The hilarious SNL digital short which Rolling Stone listed as number three on their "50 Greatest Saturday Night Live Sketches of All Time" was written hurriedly and as a result of Lorne Michaels asking Andy Samberg to write something for Justin Timberlake to highlight his singing talents. Samberg and his fellow Lonely Island collaborators worked tirelessly for 48 hours and presented the song to Timberlake two days before airtime. Timberlake reworked the material to his specifications, recorded the song and they readied the video a mere eight hours before broadcast. Timberlake was enthused about "D*ck In A Box," though Samberg and his Lonely Island co-writers had initial reservations about the sketch: “I feel like [Timberlake’s] the only one who didn’t have doubts,” Schaffer (one of the song’s co-writers) said.

11 Stars on the show really have to write for themselves

via: rollingstone.com

Rachel Dratch, who was an SNL cast member from 1999 to 2006, says that every cast member really needed a collaborator in the writer’s room to survive. Dratch was fortunate to have worked with Tina Fey before her arrival at SNL, so she had a stellar writing partner already familiar with her work. The duo had performed their critically-admired two-woman show, “Dratch and Fey,” back in their Second City days in 1999, before moving on to SNL.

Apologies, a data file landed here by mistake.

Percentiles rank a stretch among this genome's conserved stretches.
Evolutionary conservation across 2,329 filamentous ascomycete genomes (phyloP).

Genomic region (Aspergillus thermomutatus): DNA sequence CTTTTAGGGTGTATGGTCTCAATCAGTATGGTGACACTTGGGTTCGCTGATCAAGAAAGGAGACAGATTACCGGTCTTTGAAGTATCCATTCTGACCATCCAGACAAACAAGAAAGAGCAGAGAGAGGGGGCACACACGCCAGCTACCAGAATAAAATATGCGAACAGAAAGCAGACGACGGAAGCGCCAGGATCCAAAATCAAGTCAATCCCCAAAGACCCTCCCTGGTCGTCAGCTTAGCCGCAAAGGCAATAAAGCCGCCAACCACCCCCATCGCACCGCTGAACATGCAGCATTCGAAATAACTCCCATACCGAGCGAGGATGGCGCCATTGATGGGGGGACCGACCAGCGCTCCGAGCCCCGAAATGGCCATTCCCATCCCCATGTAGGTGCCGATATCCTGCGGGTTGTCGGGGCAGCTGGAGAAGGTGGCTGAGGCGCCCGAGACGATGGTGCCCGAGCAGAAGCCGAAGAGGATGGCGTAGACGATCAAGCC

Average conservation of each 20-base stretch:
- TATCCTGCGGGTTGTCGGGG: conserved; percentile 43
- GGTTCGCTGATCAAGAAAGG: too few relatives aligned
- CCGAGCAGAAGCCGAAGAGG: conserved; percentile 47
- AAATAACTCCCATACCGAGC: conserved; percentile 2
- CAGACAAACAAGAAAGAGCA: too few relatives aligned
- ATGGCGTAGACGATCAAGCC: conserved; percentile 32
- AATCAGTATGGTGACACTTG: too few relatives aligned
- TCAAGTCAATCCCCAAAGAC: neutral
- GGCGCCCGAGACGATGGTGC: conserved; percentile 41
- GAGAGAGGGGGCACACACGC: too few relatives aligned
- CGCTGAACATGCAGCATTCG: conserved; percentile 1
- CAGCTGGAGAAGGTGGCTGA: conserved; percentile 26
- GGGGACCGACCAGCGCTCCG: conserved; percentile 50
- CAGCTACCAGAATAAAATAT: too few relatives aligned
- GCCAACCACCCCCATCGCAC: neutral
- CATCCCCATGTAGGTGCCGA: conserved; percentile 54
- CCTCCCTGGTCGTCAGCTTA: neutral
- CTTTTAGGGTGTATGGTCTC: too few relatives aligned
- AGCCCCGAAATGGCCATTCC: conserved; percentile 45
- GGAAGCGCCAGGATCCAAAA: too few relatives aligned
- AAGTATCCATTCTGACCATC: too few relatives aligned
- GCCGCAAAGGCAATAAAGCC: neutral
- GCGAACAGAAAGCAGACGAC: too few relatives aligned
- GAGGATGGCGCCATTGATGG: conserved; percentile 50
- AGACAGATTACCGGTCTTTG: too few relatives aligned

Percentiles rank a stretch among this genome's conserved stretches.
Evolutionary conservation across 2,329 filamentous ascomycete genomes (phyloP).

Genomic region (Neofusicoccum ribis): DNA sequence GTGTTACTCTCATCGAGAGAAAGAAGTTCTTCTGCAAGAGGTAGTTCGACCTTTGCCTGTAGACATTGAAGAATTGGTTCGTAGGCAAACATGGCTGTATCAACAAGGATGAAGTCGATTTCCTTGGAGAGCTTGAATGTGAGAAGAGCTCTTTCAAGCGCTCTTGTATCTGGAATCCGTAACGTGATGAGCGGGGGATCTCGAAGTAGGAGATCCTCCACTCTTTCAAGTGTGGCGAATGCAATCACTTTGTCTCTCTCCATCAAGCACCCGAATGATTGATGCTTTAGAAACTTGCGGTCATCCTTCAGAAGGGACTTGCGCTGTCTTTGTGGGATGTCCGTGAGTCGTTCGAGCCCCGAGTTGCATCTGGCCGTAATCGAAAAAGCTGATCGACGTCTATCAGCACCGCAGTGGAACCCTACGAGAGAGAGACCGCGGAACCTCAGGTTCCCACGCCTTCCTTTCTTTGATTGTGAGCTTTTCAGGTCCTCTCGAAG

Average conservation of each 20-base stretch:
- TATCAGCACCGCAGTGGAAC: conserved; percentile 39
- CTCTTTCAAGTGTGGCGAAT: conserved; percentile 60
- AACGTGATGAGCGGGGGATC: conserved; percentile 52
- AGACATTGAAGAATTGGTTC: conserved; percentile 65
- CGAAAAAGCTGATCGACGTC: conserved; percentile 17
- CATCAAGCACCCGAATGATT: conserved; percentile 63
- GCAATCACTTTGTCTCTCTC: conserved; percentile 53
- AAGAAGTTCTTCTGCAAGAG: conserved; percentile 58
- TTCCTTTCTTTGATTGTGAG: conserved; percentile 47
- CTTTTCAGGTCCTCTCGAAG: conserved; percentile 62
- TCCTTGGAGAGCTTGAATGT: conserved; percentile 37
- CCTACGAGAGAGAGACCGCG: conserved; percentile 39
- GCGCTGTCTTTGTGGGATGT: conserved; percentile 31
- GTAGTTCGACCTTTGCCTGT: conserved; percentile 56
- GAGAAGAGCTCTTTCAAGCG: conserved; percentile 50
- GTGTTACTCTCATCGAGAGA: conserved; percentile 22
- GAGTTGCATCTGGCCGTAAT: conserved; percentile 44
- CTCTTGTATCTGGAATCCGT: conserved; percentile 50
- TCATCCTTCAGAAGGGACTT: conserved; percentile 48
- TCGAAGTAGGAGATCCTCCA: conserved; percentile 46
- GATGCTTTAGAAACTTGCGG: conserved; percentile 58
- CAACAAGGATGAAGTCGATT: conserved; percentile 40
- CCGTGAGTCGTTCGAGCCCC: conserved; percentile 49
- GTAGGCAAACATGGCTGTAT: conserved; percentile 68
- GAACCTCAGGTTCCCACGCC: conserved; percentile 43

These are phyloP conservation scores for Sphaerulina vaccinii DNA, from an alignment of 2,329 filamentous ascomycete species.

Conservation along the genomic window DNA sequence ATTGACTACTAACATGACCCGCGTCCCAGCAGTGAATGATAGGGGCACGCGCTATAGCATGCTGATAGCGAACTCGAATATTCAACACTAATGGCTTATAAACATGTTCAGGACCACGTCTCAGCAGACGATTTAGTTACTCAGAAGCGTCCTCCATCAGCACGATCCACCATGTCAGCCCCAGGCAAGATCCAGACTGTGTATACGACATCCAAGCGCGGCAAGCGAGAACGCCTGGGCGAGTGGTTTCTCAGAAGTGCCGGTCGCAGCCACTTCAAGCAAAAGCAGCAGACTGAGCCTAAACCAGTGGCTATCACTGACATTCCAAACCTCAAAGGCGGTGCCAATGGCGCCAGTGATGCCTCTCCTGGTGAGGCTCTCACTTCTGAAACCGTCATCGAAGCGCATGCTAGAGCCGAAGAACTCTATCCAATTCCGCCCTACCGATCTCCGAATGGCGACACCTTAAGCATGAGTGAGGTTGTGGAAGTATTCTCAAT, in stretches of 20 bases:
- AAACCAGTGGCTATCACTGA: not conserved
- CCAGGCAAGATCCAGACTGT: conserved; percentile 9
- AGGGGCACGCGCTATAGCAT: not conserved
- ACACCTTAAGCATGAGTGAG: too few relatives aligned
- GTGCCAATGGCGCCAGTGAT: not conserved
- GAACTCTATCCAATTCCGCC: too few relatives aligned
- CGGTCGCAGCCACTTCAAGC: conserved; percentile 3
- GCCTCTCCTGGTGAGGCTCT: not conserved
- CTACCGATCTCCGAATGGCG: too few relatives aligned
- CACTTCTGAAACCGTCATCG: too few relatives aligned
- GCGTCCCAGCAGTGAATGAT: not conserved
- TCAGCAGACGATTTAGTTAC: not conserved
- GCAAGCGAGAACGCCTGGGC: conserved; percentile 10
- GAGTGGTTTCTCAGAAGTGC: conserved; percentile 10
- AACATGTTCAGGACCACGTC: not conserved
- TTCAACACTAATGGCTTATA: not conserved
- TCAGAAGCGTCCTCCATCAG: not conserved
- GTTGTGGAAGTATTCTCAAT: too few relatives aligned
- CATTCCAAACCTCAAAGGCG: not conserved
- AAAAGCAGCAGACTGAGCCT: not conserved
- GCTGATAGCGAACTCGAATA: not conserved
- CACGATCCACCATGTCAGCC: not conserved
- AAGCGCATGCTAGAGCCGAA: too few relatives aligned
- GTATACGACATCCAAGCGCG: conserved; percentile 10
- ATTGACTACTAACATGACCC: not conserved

“I don’t think people realize how much you have to write for yourself [for the show],” says Dratch. She adds that some comics get fired from SNL, not because they’re not funny, but because they never figure out how to write for television, or “they never found that writing partner,” says Dratch.

10 SNL by the numbers

via: pastemagazine.com